Handling Small Business Expenses with Cash? Here’s Why You Shouldn’t
Almost every small business owner I’ve met wears many hats – worker bee, accountant and salesperson are just a few examples – while also trying to run their business. We are incredibly busy, which means we don’t always have time to make a run to Staples or Home Depot. Inevitably we have no choice but to delegate.
For that delegated Home Depot run, however, we must decide how to handle payment. Not all employees are willing to lay out the money themselves and then fill out an expense report. So many small business owners just give them cash. But there are a lot of hidden costs and downsides to cash that you might not be aware of. Here are a few:
1. Lack of accountability. When you give your employees cash for expenses, tracking receipts and where the money went can become a logistical nightmare, often leaving you with no other choice than to just take their word for it. With cash, you also need to manually enter expenses into your bookkeeping system – there’s no automatic syncing, unlike with a debit or credit card. Many small business owners don’t have the time to make those manual entries, or they lose receipts before they are entered, which means they also lose the opportunity to deduct those expenses when tax time comes around.
2. No ability to restrict what employees buy. Using cash makes it next to impossible to put boundaries on what employees can buy with your money. Say one of your employees is instructed to buy gas with the $50 bill you gave them. It’s pretty easy for them to spend $40 of that on gas and the rest on snacks, especially if they know you’re not good at tracking receipts. Those “expense leaks” can add up.about:blank
3. Poor budgeting. When businesses use cash or credit cards to manage spending, budget overruns are more common, frustrating owners. At best, they can discipline an employee who frequently goes above budget. But oftentimes that money is unrecoverable.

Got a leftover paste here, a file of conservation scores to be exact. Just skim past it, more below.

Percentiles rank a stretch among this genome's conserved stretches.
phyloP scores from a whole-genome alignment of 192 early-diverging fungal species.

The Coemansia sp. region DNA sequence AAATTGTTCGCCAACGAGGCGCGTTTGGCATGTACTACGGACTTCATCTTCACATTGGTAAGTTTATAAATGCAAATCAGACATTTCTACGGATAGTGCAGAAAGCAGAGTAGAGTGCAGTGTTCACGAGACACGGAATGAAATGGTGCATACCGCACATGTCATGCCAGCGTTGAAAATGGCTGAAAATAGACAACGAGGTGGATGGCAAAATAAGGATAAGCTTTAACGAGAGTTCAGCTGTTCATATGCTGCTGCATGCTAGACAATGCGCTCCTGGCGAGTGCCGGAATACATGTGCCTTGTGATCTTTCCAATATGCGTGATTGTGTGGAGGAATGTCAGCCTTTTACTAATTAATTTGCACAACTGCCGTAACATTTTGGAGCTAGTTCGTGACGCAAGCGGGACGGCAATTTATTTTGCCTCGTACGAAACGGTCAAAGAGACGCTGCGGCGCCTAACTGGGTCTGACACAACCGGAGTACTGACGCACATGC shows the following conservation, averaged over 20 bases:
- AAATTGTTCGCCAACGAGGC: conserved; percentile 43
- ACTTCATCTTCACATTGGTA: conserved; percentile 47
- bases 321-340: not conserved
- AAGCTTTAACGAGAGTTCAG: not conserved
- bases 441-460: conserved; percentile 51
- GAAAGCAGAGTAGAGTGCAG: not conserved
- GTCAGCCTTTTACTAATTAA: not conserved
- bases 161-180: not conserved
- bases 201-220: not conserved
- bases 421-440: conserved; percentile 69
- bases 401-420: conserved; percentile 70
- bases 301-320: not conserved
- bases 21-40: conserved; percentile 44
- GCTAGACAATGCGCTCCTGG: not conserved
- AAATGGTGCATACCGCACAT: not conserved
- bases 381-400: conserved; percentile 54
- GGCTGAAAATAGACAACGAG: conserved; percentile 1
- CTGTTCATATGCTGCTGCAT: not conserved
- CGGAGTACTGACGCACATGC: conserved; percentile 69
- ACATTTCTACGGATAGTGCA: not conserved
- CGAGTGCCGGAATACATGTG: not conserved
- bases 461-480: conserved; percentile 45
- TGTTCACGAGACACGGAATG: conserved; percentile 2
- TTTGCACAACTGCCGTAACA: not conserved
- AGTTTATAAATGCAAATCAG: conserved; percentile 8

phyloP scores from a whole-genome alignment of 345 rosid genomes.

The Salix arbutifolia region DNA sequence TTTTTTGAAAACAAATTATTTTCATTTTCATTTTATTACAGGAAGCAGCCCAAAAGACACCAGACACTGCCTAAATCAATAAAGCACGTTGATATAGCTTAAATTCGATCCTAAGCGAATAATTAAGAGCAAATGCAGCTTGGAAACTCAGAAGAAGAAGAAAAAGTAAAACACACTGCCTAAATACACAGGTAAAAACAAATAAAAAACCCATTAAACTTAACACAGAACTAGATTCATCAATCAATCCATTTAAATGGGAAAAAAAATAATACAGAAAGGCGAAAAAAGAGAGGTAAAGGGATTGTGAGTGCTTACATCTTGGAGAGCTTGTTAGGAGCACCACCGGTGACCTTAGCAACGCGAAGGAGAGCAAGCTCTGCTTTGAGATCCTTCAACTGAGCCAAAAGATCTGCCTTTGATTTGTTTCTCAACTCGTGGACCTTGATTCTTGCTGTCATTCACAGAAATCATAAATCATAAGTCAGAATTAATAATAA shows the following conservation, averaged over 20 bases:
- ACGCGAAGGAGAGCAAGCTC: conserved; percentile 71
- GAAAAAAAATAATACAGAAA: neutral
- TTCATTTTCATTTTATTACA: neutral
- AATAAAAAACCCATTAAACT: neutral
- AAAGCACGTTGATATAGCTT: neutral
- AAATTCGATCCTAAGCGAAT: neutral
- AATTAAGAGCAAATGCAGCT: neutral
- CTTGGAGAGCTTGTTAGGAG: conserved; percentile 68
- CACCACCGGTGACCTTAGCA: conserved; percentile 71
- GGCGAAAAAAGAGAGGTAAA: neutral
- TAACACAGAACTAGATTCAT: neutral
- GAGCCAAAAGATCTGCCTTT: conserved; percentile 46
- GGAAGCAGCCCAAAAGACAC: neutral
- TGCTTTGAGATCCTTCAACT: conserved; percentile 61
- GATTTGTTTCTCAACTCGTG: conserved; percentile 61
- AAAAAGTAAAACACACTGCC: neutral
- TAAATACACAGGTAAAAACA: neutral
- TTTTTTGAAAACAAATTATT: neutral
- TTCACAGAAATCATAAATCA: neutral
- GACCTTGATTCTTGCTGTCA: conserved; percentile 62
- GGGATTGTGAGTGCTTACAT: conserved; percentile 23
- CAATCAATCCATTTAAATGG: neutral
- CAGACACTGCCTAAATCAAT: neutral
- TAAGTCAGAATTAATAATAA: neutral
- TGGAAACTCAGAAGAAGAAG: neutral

4. Multiple trips to the bank/ATM. A business that operates solely on cash also requires extra work. It means going to the bank, often on a daily basis, to withdraw the money needed for that day’s expenses. And if an unexpected expense arises and you run out of cash, that means another time-consuming trip to the bank.about:blank
5. Not all businesses accept cash for payment. There are certain expenses for which you simply cannot use cash – like renting a car or reserving a hotel room. No card, no dice. This also goes for online purchases.
6. No purchase protection. Most credit and debit cards provide some measure of protection for purchases. That can mean anything from being able to return an online purchase easily, to giving you added liability assurance. The same can’t be said for cash. Once the cash is gone, that’s it. So if you happen to have an employee that decides to treat themselves using your hard-earned cash, you can’t fill out a complaint and expect a refund.
We’ve all heard the phrase ‘cash is king,’ but the reality is, making a practice of using cash for all your business purchases is just not in the small business owner’s best interest. For example, it’s not uncommon for a company with five employees to have each of them misspend by $100 in a given week. That adds up to $26,000 a year that could instead be going toward your bottom line. For businesses with more employees and more volatile spending, that number can be three to four times as high.
Establishing good financial habits early on will save small business owners from unnecessary headaches down the road, enabling them to take the worry of financial management off their plates so they can focus on the more important task at hand – running their business.